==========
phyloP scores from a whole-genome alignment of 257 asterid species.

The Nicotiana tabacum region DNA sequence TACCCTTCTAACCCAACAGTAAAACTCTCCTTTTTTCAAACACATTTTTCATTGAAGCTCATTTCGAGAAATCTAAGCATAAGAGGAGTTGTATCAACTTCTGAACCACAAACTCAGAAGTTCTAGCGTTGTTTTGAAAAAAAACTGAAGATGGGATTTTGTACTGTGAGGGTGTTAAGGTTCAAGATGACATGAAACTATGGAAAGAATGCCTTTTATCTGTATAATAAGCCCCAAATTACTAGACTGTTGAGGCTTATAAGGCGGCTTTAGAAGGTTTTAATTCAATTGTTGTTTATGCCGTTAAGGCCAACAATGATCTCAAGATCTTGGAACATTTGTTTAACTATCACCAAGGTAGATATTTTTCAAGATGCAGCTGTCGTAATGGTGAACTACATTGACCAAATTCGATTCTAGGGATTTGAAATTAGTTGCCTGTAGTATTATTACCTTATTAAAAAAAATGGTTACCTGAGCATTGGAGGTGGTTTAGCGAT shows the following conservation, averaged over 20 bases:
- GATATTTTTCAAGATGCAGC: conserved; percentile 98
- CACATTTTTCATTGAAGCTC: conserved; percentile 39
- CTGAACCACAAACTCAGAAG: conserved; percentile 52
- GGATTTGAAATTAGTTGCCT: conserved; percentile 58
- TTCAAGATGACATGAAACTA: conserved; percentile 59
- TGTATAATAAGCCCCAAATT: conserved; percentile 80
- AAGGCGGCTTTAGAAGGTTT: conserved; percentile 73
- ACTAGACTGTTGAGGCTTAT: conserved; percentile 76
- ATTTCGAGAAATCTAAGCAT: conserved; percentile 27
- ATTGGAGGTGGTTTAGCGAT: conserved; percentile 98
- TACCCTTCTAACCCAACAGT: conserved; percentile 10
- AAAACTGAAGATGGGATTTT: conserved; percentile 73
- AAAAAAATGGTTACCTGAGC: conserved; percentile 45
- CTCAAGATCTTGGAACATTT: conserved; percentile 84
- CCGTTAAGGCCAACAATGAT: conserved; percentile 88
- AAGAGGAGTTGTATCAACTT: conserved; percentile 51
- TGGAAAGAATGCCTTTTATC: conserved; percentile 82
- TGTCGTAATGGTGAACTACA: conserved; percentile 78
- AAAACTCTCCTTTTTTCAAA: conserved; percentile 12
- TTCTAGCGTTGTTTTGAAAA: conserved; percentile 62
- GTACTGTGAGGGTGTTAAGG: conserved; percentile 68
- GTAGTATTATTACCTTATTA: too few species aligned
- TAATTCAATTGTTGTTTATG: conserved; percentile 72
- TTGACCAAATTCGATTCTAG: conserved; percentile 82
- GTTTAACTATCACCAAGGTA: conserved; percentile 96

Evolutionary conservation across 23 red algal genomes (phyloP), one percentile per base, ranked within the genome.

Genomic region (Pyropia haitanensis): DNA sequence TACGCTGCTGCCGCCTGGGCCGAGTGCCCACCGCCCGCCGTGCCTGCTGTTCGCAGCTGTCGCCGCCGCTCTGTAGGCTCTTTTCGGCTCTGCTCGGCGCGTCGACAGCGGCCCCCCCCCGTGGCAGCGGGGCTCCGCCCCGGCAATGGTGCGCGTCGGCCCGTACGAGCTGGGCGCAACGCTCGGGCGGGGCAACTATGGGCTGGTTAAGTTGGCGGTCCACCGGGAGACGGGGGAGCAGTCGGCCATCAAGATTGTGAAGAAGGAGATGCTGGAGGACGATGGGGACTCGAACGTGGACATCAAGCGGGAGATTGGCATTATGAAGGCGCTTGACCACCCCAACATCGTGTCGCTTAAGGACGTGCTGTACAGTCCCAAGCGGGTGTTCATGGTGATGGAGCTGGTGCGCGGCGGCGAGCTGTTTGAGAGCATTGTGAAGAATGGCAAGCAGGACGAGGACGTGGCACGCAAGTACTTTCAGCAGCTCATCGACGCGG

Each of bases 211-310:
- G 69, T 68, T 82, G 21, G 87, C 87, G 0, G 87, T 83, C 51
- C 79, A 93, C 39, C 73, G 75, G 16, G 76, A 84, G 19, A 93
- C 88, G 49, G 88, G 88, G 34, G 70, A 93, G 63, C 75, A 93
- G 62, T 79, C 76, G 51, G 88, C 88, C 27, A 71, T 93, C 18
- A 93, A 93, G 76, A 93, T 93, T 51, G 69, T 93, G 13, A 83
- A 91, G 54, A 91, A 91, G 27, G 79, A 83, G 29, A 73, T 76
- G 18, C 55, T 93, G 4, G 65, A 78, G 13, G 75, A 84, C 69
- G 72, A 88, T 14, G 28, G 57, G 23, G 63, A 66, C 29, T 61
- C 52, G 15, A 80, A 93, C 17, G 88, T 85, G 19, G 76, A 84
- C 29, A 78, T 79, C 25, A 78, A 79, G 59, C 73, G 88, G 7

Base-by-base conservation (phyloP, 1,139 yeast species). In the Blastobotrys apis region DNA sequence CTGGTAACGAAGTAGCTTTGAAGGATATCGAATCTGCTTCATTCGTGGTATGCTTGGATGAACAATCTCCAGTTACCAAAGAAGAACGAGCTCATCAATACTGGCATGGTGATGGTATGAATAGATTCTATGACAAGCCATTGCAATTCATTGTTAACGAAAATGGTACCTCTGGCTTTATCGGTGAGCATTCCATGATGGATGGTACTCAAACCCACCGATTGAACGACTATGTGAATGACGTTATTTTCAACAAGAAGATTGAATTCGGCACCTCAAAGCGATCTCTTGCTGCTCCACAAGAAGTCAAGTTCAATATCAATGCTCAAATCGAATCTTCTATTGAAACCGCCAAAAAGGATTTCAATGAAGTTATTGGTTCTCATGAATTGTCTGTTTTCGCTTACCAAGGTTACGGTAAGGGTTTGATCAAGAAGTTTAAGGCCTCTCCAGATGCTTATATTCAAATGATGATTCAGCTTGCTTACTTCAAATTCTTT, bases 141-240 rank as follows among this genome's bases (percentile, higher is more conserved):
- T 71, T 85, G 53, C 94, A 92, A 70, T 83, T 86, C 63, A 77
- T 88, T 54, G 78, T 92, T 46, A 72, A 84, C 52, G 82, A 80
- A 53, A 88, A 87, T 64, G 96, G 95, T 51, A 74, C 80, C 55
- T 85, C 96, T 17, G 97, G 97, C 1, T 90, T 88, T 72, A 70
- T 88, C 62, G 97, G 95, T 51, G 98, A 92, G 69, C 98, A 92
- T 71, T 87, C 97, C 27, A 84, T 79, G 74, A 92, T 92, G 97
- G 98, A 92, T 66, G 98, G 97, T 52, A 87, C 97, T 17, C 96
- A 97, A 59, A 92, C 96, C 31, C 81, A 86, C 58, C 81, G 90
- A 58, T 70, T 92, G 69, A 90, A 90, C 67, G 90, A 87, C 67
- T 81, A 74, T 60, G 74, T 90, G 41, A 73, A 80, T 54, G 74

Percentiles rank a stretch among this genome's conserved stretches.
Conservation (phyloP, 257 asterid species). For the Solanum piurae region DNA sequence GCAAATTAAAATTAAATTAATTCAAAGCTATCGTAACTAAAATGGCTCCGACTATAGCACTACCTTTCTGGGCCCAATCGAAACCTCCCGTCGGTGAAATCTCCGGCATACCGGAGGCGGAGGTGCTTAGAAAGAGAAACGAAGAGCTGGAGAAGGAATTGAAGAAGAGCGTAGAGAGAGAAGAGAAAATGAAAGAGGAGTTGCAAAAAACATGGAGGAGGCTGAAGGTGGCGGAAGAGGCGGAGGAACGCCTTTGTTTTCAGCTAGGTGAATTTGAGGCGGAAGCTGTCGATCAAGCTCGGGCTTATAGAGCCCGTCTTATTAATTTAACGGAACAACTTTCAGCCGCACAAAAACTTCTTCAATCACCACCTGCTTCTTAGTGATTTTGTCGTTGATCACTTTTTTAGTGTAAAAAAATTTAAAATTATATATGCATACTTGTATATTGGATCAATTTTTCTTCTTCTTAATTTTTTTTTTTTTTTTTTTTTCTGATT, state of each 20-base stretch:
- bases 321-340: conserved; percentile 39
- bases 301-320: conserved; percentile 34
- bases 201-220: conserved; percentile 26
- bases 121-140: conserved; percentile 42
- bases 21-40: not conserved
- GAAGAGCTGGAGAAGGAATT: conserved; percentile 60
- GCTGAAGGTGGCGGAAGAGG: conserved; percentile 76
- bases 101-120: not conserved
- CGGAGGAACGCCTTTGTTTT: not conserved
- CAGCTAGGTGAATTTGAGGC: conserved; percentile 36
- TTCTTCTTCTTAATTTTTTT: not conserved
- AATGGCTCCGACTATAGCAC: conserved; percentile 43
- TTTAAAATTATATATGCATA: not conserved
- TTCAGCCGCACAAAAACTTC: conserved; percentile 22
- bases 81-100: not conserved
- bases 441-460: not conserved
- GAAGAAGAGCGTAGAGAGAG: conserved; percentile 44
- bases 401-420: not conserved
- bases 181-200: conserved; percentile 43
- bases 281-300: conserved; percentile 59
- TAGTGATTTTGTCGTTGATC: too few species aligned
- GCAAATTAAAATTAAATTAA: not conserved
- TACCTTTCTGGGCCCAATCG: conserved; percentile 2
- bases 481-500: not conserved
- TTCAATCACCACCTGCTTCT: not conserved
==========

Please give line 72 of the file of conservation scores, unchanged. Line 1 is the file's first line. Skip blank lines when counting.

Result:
- bases 181-200: conserved; percentile 43